As summer draws to a close, I begin thinking about next year's "family vacation."
One thing I've learned about divorce is that no two are the same. So rather than create a bullet point list for how to make a week at the beach with your ex happen, I've inserted below in italics how our "family vaction" came to be, adapted from part of a post on my blog, Confessions of a Worrywart, about that first year.
Broaching the Idea of a Family Vacation With my Ex
It started that summer of 2004, when camps, trips and jobs allowed only 9 days that all three girls were available at the same time. Steve called me to discuss how to divvy up the time.
I searched my mind for a way to get 5 days to his 4.
But then I had a eureka moment and suggested that rather than each of us taking a mini holiday with the kids, all 5 of us could go away together for twice as long. Without hesitation, Steve agreed.
Even during the worst moments, we had managed to compartmentalize our differences and problem solve whenever issues arose regarding the girls. In fact, I was often secretly grateful for a crisis, so I could experience the fuzzy feeling of good will between Steve and me.
Finding a house
Back when Steve and I were still married, we used to pack up the car and head to the beach, where I would plop everyone down and then go search for a house. Call it my way of living on the edge.
Some years Steve has rented a house for the summer. In which case, I pay all the other expenses. Other years we share all expenses after going online and renting a house sight-unseen.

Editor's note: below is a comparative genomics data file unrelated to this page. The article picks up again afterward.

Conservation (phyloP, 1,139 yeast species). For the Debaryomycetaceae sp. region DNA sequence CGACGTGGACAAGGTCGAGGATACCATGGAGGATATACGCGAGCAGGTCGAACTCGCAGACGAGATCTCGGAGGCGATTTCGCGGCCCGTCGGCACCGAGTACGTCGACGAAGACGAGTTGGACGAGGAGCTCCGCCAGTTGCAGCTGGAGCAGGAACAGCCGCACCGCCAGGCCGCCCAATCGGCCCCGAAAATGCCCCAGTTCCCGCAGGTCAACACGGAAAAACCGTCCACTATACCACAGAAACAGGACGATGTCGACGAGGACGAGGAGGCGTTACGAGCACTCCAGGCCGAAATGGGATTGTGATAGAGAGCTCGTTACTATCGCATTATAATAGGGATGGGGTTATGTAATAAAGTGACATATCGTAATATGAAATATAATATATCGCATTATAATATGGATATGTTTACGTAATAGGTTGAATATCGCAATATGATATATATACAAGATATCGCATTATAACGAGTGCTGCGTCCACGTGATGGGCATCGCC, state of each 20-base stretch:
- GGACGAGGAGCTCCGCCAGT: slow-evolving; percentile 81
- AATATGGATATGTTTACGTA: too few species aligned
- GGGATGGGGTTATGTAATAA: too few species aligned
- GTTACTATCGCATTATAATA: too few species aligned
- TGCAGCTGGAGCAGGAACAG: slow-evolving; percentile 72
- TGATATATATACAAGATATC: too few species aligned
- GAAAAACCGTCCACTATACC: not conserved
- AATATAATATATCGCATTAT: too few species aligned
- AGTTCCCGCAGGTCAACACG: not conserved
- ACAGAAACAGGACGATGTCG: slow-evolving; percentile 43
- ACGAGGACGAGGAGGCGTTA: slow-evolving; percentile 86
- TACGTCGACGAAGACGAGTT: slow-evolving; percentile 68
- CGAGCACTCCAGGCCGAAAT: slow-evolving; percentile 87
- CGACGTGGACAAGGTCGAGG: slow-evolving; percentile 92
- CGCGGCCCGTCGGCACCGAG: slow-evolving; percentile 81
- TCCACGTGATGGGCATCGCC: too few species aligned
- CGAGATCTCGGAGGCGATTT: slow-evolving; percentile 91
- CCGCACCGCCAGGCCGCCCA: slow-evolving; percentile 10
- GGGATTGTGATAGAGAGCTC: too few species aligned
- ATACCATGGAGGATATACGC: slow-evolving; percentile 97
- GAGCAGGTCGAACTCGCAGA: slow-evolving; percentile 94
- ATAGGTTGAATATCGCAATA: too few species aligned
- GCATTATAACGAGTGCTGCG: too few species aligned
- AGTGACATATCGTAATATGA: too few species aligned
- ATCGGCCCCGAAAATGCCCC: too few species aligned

We all have preferences, most of which coincide. We like to be not too far from town or the beach. This year we were near the beach, but Steve preferred a farther location for body surfing.
In so many ways we are like other families. In some ways less so. If we were still married, I suspect I would have whined about not wanting to go to the farther beach. Being divorced, I try harder to accommodate.
Some of us bike to the beach and, this year, the distance seemed daunting, but in the end we were grateful for the exercise and the scenic 15 miles a day of pedaling.
Though not a must-have, we also enjoy having a pool for splashing around in the late afternoon. I remember a streak of pleasure shooting through me during our first season when my oldest daughter proclaimed, "The whole family's in the pool!"
That's how it feels when we all get together, like a whole family.
In Part 2, I will discuss how we spend our evenings, how we socialize and how we have dealt with significant others.
Please share this with others, especially those who are divorced. Our family vacation is such a win-win-win-win-win situation for us, and it has meant the world to our daughters.
What do's and don'ts have you heard about regarding divorced families and how they share their lives? I'd love to hear your comments!
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